After the SC had also expressed displeasure in the inordinate delay in Governor’s decision and probed legal grounds to dispose the case under humanitarian grounds asserting reformatory values of Indian judiciary, Solicitor General Tushar Mehta was informing the SC on Thursday that the Governor Purohit himself will take a decision “in three or four days.”

What were the arguments in Perarivalan’s petition seeking pardon

Perarivalan had been pleading for release citing that he was 19 when he was arrested, he was the only male child of his parents, there were no records of criminal antecedents and that he had an excellent conduct in his entire prison life. His petition also cited UG and PG degrees from Indira Gandhi National Open University during his incarceration, and that he was the university topper, Gold medalist in diploma in DTP and that he completed more than eight diploma and certificate courses during his prison term. Citing that his probation officer gave a report in favour of his release or parole, he also cited retired CBI officer V Thiagarajan’s admission about lapses in recording his confession statement that handed out maximum punishment in his case.

Basis of arguments calling Perarivalan innocent

Perarivalan cannot be called innocent before the law as he continues to be a convicted prisoner serving imprisonment. But what had strengthened the perception about his innocence was a revelation by a former CBI SP V Thiagarajan, who interrogated and took the crucial confession statement of Perarivalan in TADA custody.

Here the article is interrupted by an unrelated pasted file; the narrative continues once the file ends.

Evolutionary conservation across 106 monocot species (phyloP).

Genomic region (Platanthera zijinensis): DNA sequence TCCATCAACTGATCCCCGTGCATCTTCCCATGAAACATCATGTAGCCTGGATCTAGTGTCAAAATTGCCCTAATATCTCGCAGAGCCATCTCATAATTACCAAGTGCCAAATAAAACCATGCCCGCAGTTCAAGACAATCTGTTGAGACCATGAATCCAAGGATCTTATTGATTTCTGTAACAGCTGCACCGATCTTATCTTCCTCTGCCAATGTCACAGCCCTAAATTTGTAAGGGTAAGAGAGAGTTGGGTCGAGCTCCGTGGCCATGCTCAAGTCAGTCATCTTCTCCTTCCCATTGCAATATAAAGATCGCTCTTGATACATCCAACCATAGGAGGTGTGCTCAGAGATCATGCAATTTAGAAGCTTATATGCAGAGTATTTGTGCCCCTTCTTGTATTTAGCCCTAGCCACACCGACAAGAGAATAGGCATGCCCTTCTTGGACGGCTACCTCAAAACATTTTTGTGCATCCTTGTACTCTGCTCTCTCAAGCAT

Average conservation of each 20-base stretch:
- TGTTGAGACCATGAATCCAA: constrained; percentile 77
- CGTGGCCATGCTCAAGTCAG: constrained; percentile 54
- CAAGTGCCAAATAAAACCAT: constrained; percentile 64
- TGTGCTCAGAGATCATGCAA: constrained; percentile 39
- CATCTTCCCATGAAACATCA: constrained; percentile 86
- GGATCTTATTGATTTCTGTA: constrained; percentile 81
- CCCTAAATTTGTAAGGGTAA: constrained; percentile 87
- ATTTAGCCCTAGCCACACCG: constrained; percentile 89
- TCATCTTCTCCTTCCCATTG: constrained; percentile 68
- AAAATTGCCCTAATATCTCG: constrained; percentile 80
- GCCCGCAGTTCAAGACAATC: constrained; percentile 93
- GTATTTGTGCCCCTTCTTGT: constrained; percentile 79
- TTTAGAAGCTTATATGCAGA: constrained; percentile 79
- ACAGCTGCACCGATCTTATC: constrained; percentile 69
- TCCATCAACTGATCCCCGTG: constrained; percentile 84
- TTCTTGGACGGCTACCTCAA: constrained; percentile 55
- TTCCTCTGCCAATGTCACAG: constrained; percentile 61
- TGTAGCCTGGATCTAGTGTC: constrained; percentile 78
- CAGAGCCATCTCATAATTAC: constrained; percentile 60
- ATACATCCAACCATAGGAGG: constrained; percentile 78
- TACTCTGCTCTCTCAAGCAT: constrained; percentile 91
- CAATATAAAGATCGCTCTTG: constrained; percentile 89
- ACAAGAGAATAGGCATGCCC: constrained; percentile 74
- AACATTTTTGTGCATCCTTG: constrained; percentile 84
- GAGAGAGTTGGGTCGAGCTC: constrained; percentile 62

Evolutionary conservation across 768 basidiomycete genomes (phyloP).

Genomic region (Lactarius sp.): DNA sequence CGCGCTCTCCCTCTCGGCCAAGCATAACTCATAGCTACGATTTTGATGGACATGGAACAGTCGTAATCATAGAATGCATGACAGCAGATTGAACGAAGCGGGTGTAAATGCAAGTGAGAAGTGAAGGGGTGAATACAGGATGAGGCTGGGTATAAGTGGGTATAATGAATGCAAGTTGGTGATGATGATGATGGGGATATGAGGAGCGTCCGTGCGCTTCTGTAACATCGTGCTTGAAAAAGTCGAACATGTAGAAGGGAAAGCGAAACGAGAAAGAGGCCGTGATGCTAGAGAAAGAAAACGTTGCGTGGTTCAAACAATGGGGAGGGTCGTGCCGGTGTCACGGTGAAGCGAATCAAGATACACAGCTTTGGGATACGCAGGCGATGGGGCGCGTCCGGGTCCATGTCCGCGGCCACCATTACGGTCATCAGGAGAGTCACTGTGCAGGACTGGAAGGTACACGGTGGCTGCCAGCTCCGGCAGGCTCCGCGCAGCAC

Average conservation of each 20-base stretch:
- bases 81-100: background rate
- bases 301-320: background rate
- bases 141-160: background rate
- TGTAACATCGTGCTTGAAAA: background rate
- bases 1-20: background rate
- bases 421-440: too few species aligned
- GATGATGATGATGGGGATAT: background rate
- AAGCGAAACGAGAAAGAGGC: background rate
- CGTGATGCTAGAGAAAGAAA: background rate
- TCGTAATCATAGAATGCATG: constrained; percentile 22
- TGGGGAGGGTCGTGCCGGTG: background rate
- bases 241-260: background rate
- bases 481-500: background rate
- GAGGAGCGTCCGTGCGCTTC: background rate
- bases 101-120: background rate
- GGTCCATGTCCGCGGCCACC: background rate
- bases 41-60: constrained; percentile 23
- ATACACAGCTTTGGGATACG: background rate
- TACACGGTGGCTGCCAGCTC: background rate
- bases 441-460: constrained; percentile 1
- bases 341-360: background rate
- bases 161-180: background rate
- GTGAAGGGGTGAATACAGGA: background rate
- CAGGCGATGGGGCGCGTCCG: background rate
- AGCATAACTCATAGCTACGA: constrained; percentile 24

He was accused of having bought two battery cells for Sivarasan, the LTTE man who masterminded the conspiracy. Perarivalan was sentenced to death based on this crucial confession statement. But years later, in November 2013, retired CBI officer Thiagarajan revealed that he had altered Perarivalan’s statement in custody to “qualify it as a confession statement.” Thiagarajan had later submitted the same as an affidavit in SC, which was never revisited.

Perarivalan’s statement recorded by Thiagarajan was this: “…Moreover, I bought two nine volt battery cells (Golden Power) and gave them to Sivarasan. He used only these to make the bomb explode.”

But Thiagarajan revealed later that Perarivalan had not actually said the second sentence — and this, Thiagarajan admitted, put him in a “dilemma”.

“It (the statement) wouldn’t have qualified as a confession statement without his admission of being part of the conspiracy. There I omitted a part of his statement, and added my interpretation. I regret it,” Thiagarajan said.

Interestingly, in 1999, the SC acquitted 19 accused and suspended TADA provisions in the case but it upheld Perarivalan’s TADA confession alone, observing his statement was “believable.”

Arrested at the age of 19, his incarceration completes three decades in June 2021, including as a death convict between 1999 and 2014, mostly in solitary confinement.

Political significance of Rajiv Gandhi case convicts’ release

The release of seven convicts is a demand raised by not only the ruling AIADMK but the main opposition the DMK too. While both parties had been raising the issue suggesting that the Indian judiciary should be able to reform and let them live as good citizens in the country to uphold the high values of reformatory justice, a letter written by Justice K T Thomas too had demanded remission for all seven convicts in a letter addressing Sonia Gandhi in 2017. Writing as one of the three judges who delivered verdicts in the case and requesting magnanimity from her side too, Justice Thomas wrote: “…may I point out that Mahatma Gandhi assassination case, the main accused were hanged and the other conspirators who were sentenced to life imprisonment, after remaining in jail for 14 long years, were set free from the prison by granting remission for the remaining period (they included one Gopal Godse who was the brother of Nathuram Godse, the principal assailant).”